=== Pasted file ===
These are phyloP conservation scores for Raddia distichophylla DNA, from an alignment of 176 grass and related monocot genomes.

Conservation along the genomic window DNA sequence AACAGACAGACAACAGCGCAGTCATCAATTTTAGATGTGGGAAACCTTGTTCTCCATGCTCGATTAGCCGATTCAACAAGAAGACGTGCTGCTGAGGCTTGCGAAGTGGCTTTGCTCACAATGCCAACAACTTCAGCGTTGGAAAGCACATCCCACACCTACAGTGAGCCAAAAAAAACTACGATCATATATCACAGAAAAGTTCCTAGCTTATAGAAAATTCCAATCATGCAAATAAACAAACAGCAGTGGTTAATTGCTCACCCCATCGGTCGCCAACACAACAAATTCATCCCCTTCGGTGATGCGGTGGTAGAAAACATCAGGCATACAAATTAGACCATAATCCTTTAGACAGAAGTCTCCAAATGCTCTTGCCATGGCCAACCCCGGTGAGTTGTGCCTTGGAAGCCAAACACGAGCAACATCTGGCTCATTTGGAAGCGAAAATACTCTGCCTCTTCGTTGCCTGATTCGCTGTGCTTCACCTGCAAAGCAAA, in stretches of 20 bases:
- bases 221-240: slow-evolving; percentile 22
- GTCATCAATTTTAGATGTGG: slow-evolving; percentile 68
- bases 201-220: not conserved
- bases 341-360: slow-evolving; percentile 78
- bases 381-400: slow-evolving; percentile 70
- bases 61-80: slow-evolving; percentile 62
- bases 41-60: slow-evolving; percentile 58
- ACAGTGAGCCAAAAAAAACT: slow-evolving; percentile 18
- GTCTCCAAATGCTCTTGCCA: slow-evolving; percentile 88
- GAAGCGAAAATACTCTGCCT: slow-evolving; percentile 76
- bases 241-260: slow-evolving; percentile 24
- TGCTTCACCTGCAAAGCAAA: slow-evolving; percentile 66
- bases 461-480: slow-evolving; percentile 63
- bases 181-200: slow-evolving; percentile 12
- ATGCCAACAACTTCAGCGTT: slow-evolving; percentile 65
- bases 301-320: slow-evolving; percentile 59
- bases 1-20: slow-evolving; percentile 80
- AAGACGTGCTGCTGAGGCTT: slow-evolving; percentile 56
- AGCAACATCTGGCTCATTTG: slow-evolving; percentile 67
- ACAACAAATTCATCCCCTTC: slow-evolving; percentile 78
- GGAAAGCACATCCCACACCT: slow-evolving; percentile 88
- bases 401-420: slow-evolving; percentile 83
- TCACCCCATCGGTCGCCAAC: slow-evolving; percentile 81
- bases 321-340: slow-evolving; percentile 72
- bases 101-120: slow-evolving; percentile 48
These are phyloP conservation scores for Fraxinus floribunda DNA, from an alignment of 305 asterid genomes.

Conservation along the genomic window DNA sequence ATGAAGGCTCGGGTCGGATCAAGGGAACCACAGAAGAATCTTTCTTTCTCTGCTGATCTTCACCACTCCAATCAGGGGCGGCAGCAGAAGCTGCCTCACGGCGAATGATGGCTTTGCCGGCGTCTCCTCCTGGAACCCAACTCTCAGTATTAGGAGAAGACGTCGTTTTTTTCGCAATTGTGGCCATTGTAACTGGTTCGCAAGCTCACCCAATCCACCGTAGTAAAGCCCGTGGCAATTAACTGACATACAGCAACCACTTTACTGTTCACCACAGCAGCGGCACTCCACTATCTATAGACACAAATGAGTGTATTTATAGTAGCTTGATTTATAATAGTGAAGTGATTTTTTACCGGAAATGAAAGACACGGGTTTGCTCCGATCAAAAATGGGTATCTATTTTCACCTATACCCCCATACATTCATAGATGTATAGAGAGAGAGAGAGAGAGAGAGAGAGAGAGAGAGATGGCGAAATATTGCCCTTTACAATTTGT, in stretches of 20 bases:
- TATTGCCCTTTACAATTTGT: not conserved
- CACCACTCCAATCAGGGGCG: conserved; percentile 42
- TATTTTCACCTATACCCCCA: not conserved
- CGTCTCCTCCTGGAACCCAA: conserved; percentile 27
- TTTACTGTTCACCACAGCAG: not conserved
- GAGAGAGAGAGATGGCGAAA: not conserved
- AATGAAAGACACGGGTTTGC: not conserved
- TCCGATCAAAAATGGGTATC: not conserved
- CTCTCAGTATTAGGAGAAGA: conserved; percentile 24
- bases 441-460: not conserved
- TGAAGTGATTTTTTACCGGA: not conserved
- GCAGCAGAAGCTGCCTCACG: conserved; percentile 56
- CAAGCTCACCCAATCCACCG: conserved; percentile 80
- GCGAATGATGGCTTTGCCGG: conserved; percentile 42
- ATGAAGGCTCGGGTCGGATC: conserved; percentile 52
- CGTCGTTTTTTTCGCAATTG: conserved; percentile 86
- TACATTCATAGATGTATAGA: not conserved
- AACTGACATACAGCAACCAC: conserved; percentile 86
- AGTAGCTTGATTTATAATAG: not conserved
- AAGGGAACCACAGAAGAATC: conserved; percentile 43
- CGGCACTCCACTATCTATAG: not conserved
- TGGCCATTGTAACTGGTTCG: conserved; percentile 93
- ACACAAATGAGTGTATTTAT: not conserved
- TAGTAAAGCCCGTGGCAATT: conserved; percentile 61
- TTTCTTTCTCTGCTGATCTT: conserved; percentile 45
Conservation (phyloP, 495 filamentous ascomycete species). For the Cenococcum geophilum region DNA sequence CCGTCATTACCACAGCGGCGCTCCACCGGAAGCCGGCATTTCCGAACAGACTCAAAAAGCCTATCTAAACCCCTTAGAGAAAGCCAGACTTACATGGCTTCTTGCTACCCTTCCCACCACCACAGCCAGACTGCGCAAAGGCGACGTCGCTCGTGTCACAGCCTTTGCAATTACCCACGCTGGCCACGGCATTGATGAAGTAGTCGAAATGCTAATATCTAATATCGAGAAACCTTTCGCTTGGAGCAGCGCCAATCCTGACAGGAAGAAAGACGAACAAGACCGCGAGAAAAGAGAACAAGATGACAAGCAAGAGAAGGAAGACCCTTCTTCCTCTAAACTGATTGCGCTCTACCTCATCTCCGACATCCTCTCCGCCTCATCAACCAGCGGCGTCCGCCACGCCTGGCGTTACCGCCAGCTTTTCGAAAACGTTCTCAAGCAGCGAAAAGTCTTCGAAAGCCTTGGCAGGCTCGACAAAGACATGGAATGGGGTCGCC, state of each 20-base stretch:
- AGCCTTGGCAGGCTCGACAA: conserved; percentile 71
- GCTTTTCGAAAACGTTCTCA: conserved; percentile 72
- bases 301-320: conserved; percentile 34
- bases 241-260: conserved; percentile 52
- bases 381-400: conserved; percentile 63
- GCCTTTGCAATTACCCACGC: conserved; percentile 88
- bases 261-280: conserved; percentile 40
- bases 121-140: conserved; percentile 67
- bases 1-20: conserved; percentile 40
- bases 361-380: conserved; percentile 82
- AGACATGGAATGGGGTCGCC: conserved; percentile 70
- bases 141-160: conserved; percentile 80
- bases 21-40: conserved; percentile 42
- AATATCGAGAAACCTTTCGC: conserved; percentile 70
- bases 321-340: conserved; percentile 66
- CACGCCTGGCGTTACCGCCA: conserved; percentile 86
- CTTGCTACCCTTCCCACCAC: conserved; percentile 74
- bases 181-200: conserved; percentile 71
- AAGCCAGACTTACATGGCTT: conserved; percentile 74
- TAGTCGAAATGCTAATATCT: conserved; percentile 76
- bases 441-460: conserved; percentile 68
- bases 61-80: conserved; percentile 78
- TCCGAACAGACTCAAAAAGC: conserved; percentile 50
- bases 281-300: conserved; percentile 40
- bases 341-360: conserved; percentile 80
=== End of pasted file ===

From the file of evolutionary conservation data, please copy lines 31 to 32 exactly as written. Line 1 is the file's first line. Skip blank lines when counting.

- CACCACTCCAATCAGGGGCG: conserved; percentile 42
- TATTTTCACCTATACCCCCA: not conserved